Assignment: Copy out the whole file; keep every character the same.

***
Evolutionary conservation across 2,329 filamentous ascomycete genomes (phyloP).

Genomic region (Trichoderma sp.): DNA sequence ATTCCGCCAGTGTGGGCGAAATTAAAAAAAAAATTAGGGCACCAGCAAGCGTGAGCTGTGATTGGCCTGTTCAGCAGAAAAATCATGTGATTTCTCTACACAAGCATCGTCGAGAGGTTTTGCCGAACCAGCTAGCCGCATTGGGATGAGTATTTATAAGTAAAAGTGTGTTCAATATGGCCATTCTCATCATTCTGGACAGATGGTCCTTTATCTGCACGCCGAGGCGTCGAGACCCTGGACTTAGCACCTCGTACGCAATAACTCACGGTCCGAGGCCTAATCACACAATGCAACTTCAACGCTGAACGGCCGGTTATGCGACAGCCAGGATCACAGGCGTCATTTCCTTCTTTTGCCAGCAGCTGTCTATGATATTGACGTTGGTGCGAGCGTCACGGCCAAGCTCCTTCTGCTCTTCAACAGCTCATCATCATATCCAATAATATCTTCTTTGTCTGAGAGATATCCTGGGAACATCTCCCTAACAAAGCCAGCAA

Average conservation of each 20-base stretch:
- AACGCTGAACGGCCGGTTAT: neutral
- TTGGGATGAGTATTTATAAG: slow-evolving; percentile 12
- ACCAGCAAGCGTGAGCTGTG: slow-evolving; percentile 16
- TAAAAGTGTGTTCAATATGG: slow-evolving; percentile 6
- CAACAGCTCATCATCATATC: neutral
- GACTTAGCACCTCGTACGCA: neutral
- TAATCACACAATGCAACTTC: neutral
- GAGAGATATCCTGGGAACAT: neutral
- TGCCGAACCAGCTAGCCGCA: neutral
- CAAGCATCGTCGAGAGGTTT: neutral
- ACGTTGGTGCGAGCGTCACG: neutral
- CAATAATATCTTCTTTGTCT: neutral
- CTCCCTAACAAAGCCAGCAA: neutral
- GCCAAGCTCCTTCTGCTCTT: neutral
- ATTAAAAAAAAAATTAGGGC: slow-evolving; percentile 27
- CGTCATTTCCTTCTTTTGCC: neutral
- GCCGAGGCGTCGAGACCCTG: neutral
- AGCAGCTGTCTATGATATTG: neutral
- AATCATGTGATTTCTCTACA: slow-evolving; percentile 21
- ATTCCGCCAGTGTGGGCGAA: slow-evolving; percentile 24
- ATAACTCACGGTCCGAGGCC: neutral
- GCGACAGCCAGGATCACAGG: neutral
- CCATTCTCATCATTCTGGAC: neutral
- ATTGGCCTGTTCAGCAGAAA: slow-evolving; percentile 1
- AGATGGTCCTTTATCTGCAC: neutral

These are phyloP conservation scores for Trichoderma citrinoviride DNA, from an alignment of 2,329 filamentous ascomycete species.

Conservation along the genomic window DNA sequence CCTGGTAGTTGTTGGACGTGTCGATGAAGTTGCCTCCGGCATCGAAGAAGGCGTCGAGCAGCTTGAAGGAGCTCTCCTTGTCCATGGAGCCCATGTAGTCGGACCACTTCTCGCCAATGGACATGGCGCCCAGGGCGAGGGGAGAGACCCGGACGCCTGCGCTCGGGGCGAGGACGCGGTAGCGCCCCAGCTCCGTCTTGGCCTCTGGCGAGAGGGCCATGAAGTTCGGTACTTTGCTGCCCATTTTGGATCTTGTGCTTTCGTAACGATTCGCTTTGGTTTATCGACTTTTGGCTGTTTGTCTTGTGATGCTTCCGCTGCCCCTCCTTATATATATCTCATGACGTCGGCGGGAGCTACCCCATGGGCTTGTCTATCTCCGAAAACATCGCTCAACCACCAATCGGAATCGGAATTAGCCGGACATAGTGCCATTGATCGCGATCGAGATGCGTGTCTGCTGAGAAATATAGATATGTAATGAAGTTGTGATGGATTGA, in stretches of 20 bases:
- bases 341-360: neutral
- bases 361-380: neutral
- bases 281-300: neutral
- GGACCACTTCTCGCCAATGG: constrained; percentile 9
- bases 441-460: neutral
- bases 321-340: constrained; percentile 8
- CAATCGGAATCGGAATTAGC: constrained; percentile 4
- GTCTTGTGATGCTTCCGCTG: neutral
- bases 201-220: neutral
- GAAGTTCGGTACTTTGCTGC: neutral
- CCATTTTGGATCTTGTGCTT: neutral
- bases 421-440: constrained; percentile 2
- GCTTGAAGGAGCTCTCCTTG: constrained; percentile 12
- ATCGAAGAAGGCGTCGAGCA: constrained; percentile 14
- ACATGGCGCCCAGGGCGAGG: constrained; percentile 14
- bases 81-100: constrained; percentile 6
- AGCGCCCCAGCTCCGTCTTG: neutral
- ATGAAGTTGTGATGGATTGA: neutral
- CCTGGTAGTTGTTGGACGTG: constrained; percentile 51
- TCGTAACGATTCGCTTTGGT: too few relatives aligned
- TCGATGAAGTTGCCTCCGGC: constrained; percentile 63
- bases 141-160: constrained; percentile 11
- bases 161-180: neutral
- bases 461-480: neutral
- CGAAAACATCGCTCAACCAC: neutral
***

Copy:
Evolutionary conservation across 2,329 filamentous ascomycete genomes (phyloP).

Genomic region (Trichoderma sp.): DNA sequence ATTCCGCCAGTGTGGGCGAAATTAAAAAAAAAATTAGGGCACCAGCAAGCGTGAGCTGTGATTGGCCTGTTCAGCAGAAAAATCATGTGATTTCTCTACACAAGCATCGTCGAGAGGTTTTGCCGAACCAGCTAGCCGCATTGGGATGAGTATTTATAAGTAAAAGTGTGTTCAATATGGCCATTCTCATCATTCTGGACAGATGGTCCTTTATCTGCACGCCGAGGCGTCGAGACCCTGGACTTAGCACCTCGTACGCAATAACTCACGGTCCGAGGCCTAATCACACAATGCAACTTCAACGCTGAACGGCCGGTTATGCGACAGCCAGGATCACAGGCGTCATTTCCTTCTTTTGCCAGCAGCTGTCTATGATATTGACGTTGGTGCGAGCGTCACGGCCAAGCTCCTTCTGCTCTTCAACAGCTCATCATCATATCCAATAATATCTTCTTTGTCTGAGAGATATCCTGGGAACATCTCCCTAACAAAGCCAGCAA

Average conservation of each 20-base stretch:
- AACGCTGAACGGCCGGTTAT: neutral
- TTGGGATGAGTATTTATAAG: slow-evolving; percentile 12
- ACCAGCAAGCGTGAGCTGTG: slow-evolving; percentile 16
- TAAAAGTGTGTTCAATATGG: slow-evolving; percentile 6
- CAACAGCTCATCATCATATC: neutral
- GACTTAGCACCTCGTACGCA: neutral
- TAATCACACAATGCAACTTC: neutral
- GAGAGATATCCTGGGAACAT: neutral
- TGCCGAACCAGCTAGCCGCA: neutral
- CAAGCATCGTCGAGAGGTTT: neutral
- ACGTTGGTGCGAGCGTCACG: neutral
- CAATAATATCTTCTTTGTCT: neutral
- CTCCCTAACAAAGCCAGCAA: neutral
- GCCAAGCTCCTTCTGCTCTT: neutral
- ATTAAAAAAAAAATTAGGGC: slow-evolving; percentile 27
- CGTCATTTCCTTCTTTTGCC: neutral
- GCCGAGGCGTCGAGACCCTG: neutral
- AGCAGCTGTCTATGATATTG: neutral
- AATCATGTGATTTCTCTACA: slow-evolving; percentile 21
- ATTCCGCCAGTGTGGGCGAA: slow-evolving; percentile 24
- ATAACTCACGGTCCGAGGCC: neutral
- GCGACAGCCAGGATCACAGG: neutral
- CCATTCTCATCATTCTGGAC: neutral
- ATTGGCCTGTTCAGCAGAAA: slow-evolving; percentile 1
- AGATGGTCCTTTATCTGCAC: neutral

These are phyloP conservation scores for Trichoderma citrinoviride DNA, from an alignment of 2,329 filamentous ascomycete species.

Conservation along the genomic window DNA sequence CCTGGTAGTTGTTGGACGTGTCGATGAAGTTGCCTCCGGCATCGAAGAAGGCGTCGAGCAGCTTGAAGGAGCTCTCCTTGTCCATGGAGCCCATGTAGTCGGACCACTTCTCGCCAATGGACATGGCGCCCAGGGCGAGGGGAGAGACCCGGACGCCTGCGCTCGGGGCGAGGACGCGGTAGCGCCCCAGCTCCGTCTTGGCCTCTGGCGAGAGGGCCATGAAGTTCGGTACTTTGCTGCCCATTTTGGATCTTGTGCTTTCGTAACGATTCGCTTTGGTTTATCGACTTTTGGCTGTTTGTCTTGTGATGCTTCCGCTGCCCCTCCTTATATATATCTCATGACGTCGGCGGGAGCTACCCCATGGGCTTGTCTATCTCCGAAAACATCGCTCAACCACCAATCGGAATCGGAATTAGCCGGACATAGTGCCATTGATCGCGATCGAGATGCGTGTCTGCTGAGAAATATAGATATGTAATGAAGTTGTGATGGATTGA, in stretches of 20 bases:
- bases 341-360: neutral
- bases 361-380: neutral
- bases 281-300: neutral
- GGACCACTTCTCGCCAATGG: constrained; percentile 9
- bases 441-460: neutral
- bases 321-340: constrained; percentile 8
- CAATCGGAATCGGAATTAGC: constrained; percentile 4
- GTCTTGTGATGCTTCCGCTG: neutral
- bases 201-220: neutral
- GAAGTTCGGTACTTTGCTGC: neutral
- CCATTTTGGATCTTGTGCTT: neutral
- bases 421-440: constrained; percentile 2
- GCTTGAAGGAGCTCTCCTTG: constrained; percentile 12
- ATCGAAGAAGGCGTCGAGCA: constrained; percentile 14
- ACATGGCGCCCAGGGCGAGG: constrained; percentile 14
- bases 81-100: constrained; percentile 6
- AGCGCCCCAGCTCCGTCTTG: neutral
- ATGAAGTTGTGATGGATTGA: neutral
- CCTGGTAGTTGTTGGACGTG: constrained; percentile 51
- TCGTAACGATTCGCTTTGGT: too few relatives aligned
- TCGATGAAGTTGCCTCCGGC: constrained; percentile 63
- bases 141-160: constrained; percentile 11
- bases 161-180: neutral
- bases 461-480: neutral
- CGAAAACATCGCTCAACCAC: neutral